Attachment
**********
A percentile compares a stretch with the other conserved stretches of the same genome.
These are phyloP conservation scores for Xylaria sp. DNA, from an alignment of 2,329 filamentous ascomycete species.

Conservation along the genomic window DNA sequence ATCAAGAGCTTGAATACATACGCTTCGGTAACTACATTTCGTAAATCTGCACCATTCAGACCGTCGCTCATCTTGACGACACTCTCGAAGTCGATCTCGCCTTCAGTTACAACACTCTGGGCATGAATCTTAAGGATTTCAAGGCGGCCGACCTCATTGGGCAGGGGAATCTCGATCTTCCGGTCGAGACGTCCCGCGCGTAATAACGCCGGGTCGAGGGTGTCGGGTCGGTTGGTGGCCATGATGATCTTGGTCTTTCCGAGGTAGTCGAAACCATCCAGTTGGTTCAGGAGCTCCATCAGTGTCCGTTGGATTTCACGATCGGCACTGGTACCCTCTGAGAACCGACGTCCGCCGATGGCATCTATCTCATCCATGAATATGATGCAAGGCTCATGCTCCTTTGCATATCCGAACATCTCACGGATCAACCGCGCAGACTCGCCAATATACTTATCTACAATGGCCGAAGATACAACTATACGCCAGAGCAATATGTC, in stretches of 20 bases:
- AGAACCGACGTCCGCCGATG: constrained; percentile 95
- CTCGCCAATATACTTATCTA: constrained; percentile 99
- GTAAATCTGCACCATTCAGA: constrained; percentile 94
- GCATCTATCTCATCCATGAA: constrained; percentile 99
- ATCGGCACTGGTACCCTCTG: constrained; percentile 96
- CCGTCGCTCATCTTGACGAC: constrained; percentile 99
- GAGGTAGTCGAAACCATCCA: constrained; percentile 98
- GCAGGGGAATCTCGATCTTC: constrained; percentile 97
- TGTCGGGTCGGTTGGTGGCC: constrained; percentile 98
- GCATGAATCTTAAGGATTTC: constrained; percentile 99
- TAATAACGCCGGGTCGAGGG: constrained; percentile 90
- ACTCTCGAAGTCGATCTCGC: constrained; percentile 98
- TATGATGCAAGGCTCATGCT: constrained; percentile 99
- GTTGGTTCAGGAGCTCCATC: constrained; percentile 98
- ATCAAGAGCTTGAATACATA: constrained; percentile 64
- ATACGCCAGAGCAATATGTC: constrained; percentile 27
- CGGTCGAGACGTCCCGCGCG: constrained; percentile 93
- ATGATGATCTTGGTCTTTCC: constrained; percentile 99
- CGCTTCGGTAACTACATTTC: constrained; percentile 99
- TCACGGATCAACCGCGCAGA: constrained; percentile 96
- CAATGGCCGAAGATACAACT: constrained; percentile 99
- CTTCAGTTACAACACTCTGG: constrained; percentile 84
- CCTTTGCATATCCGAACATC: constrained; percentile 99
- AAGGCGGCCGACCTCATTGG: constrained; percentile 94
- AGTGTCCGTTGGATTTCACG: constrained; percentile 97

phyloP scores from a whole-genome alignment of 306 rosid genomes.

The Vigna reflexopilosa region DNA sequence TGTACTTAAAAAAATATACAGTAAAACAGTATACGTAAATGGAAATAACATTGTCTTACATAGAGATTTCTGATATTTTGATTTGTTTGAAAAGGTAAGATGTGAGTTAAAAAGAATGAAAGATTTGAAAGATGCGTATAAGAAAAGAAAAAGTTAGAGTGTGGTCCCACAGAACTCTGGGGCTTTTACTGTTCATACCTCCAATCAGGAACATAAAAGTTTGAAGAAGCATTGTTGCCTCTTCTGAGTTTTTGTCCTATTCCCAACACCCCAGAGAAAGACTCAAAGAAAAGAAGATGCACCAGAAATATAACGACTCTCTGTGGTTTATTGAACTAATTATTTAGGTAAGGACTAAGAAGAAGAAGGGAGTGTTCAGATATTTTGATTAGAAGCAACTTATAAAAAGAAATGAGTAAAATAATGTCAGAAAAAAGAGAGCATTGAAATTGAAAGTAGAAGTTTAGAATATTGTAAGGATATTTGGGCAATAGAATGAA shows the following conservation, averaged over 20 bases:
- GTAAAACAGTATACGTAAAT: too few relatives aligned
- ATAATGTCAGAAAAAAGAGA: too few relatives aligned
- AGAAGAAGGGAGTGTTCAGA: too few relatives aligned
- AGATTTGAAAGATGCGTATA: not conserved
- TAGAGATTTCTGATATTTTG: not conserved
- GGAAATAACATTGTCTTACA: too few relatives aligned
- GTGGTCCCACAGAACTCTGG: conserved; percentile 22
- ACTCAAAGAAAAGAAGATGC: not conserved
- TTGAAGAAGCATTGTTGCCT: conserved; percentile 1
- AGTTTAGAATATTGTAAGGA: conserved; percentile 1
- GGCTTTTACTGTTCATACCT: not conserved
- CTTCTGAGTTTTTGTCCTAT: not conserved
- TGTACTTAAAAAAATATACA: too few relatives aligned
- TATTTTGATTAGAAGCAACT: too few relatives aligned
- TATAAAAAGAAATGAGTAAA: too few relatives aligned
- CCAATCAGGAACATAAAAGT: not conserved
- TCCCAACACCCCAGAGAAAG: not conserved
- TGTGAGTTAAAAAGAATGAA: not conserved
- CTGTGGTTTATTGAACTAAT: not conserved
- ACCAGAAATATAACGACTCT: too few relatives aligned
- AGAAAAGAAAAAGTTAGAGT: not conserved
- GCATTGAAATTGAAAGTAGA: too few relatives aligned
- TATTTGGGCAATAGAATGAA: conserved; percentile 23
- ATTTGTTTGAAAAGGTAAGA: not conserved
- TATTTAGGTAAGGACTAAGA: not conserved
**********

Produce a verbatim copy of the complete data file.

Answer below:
A percentile compares a stretch with the other conserved stretches of the same genome.
These are phyloP conservation scores for Xylaria sp. DNA, from an alignment of 2,329 filamentous ascomycete species.

Conservation along the genomic window DNA sequence ATCAAGAGCTTGAATACATACGCTTCGGTAACTACATTTCGTAAATCTGCACCATTCAGACCGTCGCTCATCTTGACGACACTCTCGAAGTCGATCTCGCCTTCAGTTACAACACTCTGGGCATGAATCTTAAGGATTTCAAGGCGGCCGACCTCATTGGGCAGGGGAATCTCGATCTTCCGGTCGAGACGTCCCGCGCGTAATAACGCCGGGTCGAGGGTGTCGGGTCGGTTGGTGGCCATGATGATCTTGGTCTTTCCGAGGTAGTCGAAACCATCCAGTTGGTTCAGGAGCTCCATCAGTGTCCGTTGGATTTCACGATCGGCACTGGTACCCTCTGAGAACCGACGTCCGCCGATGGCATCTATCTCATCCATGAATATGATGCAAGGCTCATGCTCCTTTGCATATCCGAACATCTCACGGATCAACCGCGCAGACTCGCCAATATACTTATCTACAATGGCCGAAGATACAACTATACGCCAGAGCAATATGTC, in stretches of 20 bases:
- AGAACCGACGTCCGCCGATG: constrained; percentile 95
- CTCGCCAATATACTTATCTA: constrained; percentile 99
- GTAAATCTGCACCATTCAGA: constrained; percentile 94
- GCATCTATCTCATCCATGAA: constrained; percentile 99
- ATCGGCACTGGTACCCTCTG: constrained; percentile 96
- CCGTCGCTCATCTTGACGAC: constrained; percentile 99
- GAGGTAGTCGAAACCATCCA: constrained; percentile 98
- GCAGGGGAATCTCGATCTTC: constrained; percentile 97
- TGTCGGGTCGGTTGGTGGCC: constrained; percentile 98
- GCATGAATCTTAAGGATTTC: constrained; percentile 99
- TAATAACGCCGGGTCGAGGG: constrained; percentile 90
- ACTCTCGAAGTCGATCTCGC: constrained; percentile 98
- TATGATGCAAGGCTCATGCT: constrained; percentile 99
- GTTGGTTCAGGAGCTCCATC: constrained; percentile 98
- ATCAAGAGCTTGAATACATA: constrained; percentile 64
- ATACGCCAGAGCAATATGTC: constrained; percentile 27
- CGGTCGAGACGTCCCGCGCG: constrained; percentile 93
- ATGATGATCTTGGTCTTTCC: constrained; percentile 99
- CGCTTCGGTAACTACATTTC: constrained; percentile 99
- TCACGGATCAACCGCGCAGA: constrained; percentile 96
- CAATGGCCGAAGATACAACT: constrained; percentile 99
- CTTCAGTTACAACACTCTGG: constrained; percentile 84
- CCTTTGCATATCCGAACATC: constrained; percentile 99
- AAGGCGGCCGACCTCATTGG: constrained; percentile 94
- AGTGTCCGTTGGATTTCACG: constrained; percentile 97

phyloP scores from a whole-genome alignment of 306 rosid genomes.

The Vigna reflexopilosa region DNA sequence TGTACTTAAAAAAATATACAGTAAAACAGTATACGTAAATGGAAATAACATTGTCTTACATAGAGATTTCTGATATTTTGATTTGTTTGAAAAGGTAAGATGTGAGTTAAAAAGAATGAAAGATTTGAAAGATGCGTATAAGAAAAGAAAAAGTTAGAGTGTGGTCCCACAGAACTCTGGGGCTTTTACTGTTCATACCTCCAATCAGGAACATAAAAGTTTGAAGAAGCATTGTTGCCTCTTCTGAGTTTTTGTCCTATTCCCAACACCCCAGAGAAAGACTCAAAGAAAAGAAGATGCACCAGAAATATAACGACTCTCTGTGGTTTATTGAACTAATTATTTAGGTAAGGACTAAGAAGAAGAAGGGAGTGTTCAGATATTTTGATTAGAAGCAACTTATAAAAAGAAATGAGTAAAATAATGTCAGAAAAAAGAGAGCATTGAAATTGAAAGTAGAAGTTTAGAATATTGTAAGGATATTTGGGCAATAGAATGAA shows the following conservation, averaged over 20 bases:
- GTAAAACAGTATACGTAAAT: too few relatives aligned
- ATAATGTCAGAAAAAAGAGA: too few relatives aligned
- AGAAGAAGGGAGTGTTCAGA: too few relatives aligned
- AGATTTGAAAGATGCGTATA: not conserved
- TAGAGATTTCTGATATTTTG: not conserved
- GGAAATAACATTGTCTTACA: too few relatives aligned
- GTGGTCCCACAGAACTCTGG: conserved; percentile 22
- ACTCAAAGAAAAGAAGATGC: not conserved
- TTGAAGAAGCATTGTTGCCT: conserved; percentile 1
- AGTTTAGAATATTGTAAGGA: conserved; percentile 1
- GGCTTTTACTGTTCATACCT: not conserved
- CTTCTGAGTTTTTGTCCTAT: not conserved
- TGTACTTAAAAAAATATACA: too few relatives aligned
- TATTTTGATTAGAAGCAACT: too few relatives aligned
- TATAAAAAGAAATGAGTAAA: too few relatives aligned
- CCAATCAGGAACATAAAAGT: not conserved
- TCCCAACACCCCAGAGAAAG: not conserved
- TGTGAGTTAAAAAGAATGAA: not conserved
- CTGTGGTTTATTGAACTAAT: not conserved
- ACCAGAAATATAACGACTCT: too few relatives aligned
- AGAAAAGAAAAAGTTAGAGT: not conserved
- GCATTGAAATTGAAAGTAGA: too few relatives aligned
- TATTTGGGCAATAGAATGAA: conserved; percentile 23
- ATTTGTTTGAAAAGGTAAGA: not conserved
- TATTTAGGTAAGGACTAAGA: not conserved